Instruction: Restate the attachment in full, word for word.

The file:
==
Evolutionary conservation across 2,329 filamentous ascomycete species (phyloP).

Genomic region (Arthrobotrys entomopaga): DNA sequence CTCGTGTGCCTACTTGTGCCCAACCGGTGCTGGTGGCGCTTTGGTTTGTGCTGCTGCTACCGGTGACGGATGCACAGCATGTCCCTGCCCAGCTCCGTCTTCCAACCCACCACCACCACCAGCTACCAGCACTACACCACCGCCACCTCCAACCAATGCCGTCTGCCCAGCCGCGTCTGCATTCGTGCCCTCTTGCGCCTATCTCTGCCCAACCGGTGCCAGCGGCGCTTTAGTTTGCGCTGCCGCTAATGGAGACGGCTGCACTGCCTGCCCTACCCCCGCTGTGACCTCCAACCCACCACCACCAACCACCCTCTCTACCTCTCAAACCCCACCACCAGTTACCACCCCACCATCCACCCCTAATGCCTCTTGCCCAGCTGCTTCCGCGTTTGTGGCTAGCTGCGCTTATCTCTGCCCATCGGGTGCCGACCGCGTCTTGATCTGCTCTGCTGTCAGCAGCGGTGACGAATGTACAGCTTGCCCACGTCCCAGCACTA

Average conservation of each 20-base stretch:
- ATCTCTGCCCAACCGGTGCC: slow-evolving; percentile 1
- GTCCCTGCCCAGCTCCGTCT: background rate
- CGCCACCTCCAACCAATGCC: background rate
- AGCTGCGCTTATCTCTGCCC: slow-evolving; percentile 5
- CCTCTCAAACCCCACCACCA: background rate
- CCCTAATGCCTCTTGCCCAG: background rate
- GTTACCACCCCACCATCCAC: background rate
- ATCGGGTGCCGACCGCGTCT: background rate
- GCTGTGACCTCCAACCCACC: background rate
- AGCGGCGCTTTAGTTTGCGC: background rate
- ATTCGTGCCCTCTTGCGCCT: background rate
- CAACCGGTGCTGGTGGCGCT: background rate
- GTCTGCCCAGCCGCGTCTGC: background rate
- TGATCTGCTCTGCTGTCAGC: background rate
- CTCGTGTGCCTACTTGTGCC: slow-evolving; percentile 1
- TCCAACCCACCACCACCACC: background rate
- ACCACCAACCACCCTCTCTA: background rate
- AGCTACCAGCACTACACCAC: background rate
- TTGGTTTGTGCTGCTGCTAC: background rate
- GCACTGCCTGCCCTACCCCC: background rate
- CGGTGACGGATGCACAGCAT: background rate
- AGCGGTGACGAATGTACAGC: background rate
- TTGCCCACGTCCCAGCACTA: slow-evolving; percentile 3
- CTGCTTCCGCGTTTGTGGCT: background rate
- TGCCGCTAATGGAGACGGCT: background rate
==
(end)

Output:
Evolutionary conservation across 2,329 filamentous ascomycete species (phyloP).

Genomic region (Arthrobotrys entomopaga): DNA sequence CTCGTGTGCCTACTTGTGCCCAACCGGTGCTGGTGGCGCTTTGGTTTGTGCTGCTGCTACCGGTGACGGATGCACAGCATGTCCCTGCCCAGCTCCGTCTTCCAACCCACCACCACCACCAGCTACCAGCACTACACCACCGCCACCTCCAACCAATGCCGTCTGCCCAGCCGCGTCTGCATTCGTGCCCTCTTGCGCCTATCTCTGCCCAACCGGTGCCAGCGGCGCTTTAGTTTGCGCTGCCGCTAATGGAGACGGCTGCACTGCCTGCCCTACCCCCGCTGTGACCTCCAACCCACCACCACCAACCACCCTCTCTACCTCTCAAACCCCACCACCAGTTACCACCCCACCATCCACCCCTAATGCCTCTTGCCCAGCTGCTTCCGCGTTTGTGGCTAGCTGCGCTTATCTCTGCCCATCGGGTGCCGACCGCGTCTTGATCTGCTCTGCTGTCAGCAGCGGTGACGAATGTACAGCTTGCCCACGTCCCAGCACTA

Average conservation of each 20-base stretch:
- ATCTCTGCCCAACCGGTGCC: slow-evolving; percentile 1
- GTCCCTGCCCAGCTCCGTCT: background rate
- CGCCACCTCCAACCAATGCC: background rate
- AGCTGCGCTTATCTCTGCCC: slow-evolving; percentile 5
- CCTCTCAAACCCCACCACCA: background rate
- CCCTAATGCCTCTTGCCCAG: background rate
- GTTACCACCCCACCATCCAC: background rate
- ATCGGGTGCCGACCGCGTCT: background rate
- GCTGTGACCTCCAACCCACC: background rate
- AGCGGCGCTTTAGTTTGCGC: background rate
- ATTCGTGCCCTCTTGCGCCT: background rate
- CAACCGGTGCTGGTGGCGCT: background rate
- GTCTGCCCAGCCGCGTCTGC: background rate
- TGATCTGCTCTGCTGTCAGC: background rate
- CTCGTGTGCCTACTTGTGCC: slow-evolving; percentile 1
- TCCAACCCACCACCACCACC: background rate
- ACCACCAACCACCCTCTCTA: background rate
- AGCTACCAGCACTACACCAC: background rate
- TTGGTTTGTGCTGCTGCTAC: background rate
- GCACTGCCTGCCCTACCCCC: background rate
- CGGTGACGGATGCACAGCAT: background rate
- AGCGGTGACGAATGTACAGC: background rate
- TTGCCCACGTCCCAGCACTA: slow-evolving; percentile 3
- CTGCTTCCGCGTTTGTGGCT: background rate
- TGCCGCTAATGGAGACGGCT: background rate